Saturday, September 02, 2006

September 2nd, 2006

Kevin Kouzmanoff Homers

Although it is a few weeks yet before I can review my Predictions from this year and see how I actually did, today provides an opportunity to look back at how one of my off-hand comments has managed to come, unbelievably if only sort-of, true.

Last year Jeremy Hermida hit a grand slam in his first Major League at-bat, as a pinch-hitter no less. The following spring, on Hermida's birthday, I
blogged the topic. In the course of that entry, while observing how rare a feat it was, I mentioned, parenthetically and about ten percent seriously, that "now having said [how rare it is], six or seven people will do it this year to spite me." Well, six or seven people haven't done it this year, but given that no one has done it before Hermida save pitcher Bill Duggleby in 1898, that was to be expected. In fact, given it appeared to happen once every one hundred and seven years, chances were I wouldn't be around to see the next guy do it.

Of course, that's the best laid plans of mice and men. As it turned out, Kevin Kouzmanoff came to the plate today in Arlington, as the DH filling in for Travis Hafner. (Also worth noting, Hafner has six grand slams this year, tied for most ever in a single season.) This was the first at-bat of Kouzmanoff's career, and the bases were loaded. You can probably tell where this is going, as he jacked one over the wall to add four to the Indians' already one-run lead.

So "six or seven people" didn't hit grand slams in their first at-bat this year (although the year isn't over, and this is call-up time) but given that something had previously happened once every century has now happened twice in two years. Maybe I'll be a little more careful about what I say off-the-cuff in the future.

Friday, September 01, 2006

September 1st, 1938

Merlin Nippert Born

No kidding, that was his real name: Merlin Lee Nippert. The name has to come from the mythical wizard, there's just no other possible explanation although why Nippert's parents--who lived in Mangum, Oklahoma--choose to name their son after King Arthur's wizard I can't imagine.

As it turned out, this Merlin could've used some his namesake's magic. He appeared in just four games over the course of his career while pitching just six innings all in 1962 as a thirty-three year old. His performance that year would be best classified as acceptable, managing a 4.50 ERA. I don't know why it took him so long to reach the Majors, or why he was there only briefly, but I do know that for the ten days in September while Nippert was pitching for the Red Sox they had a certain magical air about them.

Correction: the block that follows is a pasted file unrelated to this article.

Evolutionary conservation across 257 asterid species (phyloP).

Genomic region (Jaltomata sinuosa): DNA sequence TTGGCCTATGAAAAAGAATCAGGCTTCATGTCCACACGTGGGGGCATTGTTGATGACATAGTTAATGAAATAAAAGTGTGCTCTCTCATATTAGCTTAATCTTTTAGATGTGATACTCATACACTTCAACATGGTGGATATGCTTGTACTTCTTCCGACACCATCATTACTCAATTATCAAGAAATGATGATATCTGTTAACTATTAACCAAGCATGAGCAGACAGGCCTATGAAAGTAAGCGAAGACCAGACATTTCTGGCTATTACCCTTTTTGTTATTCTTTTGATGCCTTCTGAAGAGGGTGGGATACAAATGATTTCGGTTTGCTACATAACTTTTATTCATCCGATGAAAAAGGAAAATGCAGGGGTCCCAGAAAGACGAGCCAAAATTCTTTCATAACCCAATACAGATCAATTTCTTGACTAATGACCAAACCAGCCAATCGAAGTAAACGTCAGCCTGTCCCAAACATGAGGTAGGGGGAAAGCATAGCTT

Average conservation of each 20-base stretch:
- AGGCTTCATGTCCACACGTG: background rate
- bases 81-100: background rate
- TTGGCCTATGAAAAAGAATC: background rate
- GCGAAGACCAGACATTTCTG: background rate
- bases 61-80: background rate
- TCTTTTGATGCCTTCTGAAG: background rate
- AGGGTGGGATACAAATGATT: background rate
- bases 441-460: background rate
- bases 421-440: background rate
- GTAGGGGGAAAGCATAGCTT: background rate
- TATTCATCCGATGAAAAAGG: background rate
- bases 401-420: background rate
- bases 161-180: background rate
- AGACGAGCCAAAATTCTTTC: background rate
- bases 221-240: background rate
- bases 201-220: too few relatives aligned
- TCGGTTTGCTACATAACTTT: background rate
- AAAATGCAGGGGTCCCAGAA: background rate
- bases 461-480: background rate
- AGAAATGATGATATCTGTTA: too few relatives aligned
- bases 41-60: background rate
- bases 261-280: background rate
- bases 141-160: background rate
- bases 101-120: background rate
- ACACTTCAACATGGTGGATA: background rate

Thursday, August 31, 2006

August 31st, 2001

Crash Davis Dies

I'm usually loath to make something amusing out of someone's death, but this one is just too good to pass up. And yes, that's right, "Crash" Davis, just like the Kevin Costner character in Bull Durham. While that Crash Davis was the all-time minor league home run leader, but had just a cup of coffee in "the show," this one spent parts of three different seasons.

To be fair, real Davis saw the majority of his time--eighty-six of a career one hundred and forty-eight--in 1942 when the war was already beginning to take players away. Real Davis also wasn't much a hitter, managing only a lifetime .230 average and a measly .279 slugging percentage. I don't know if Ron Shelton (Bull Durham's writer/director, and himself a former minor league player) had this Davis in mind when he named his character--seems like too much of a coincidence for it to be otherwise--it provides a measure of immortality that might otherwise be lacking.

Wednesday, August 30, 2006

August 30th, 1905

Ty Cobb Debuts

Having just returned from the Yankees' disheartening loss to the Tigers--although made somewhat less so given the Yankees reduced their magic number by two on the day--I'm both physically and mentally not up for blogging. I'll be back with a new one tomorrow, until then, enjoy the throwback.

Tuesday, August 29, 2006

August 29th, 1960

Rusty Tillman Born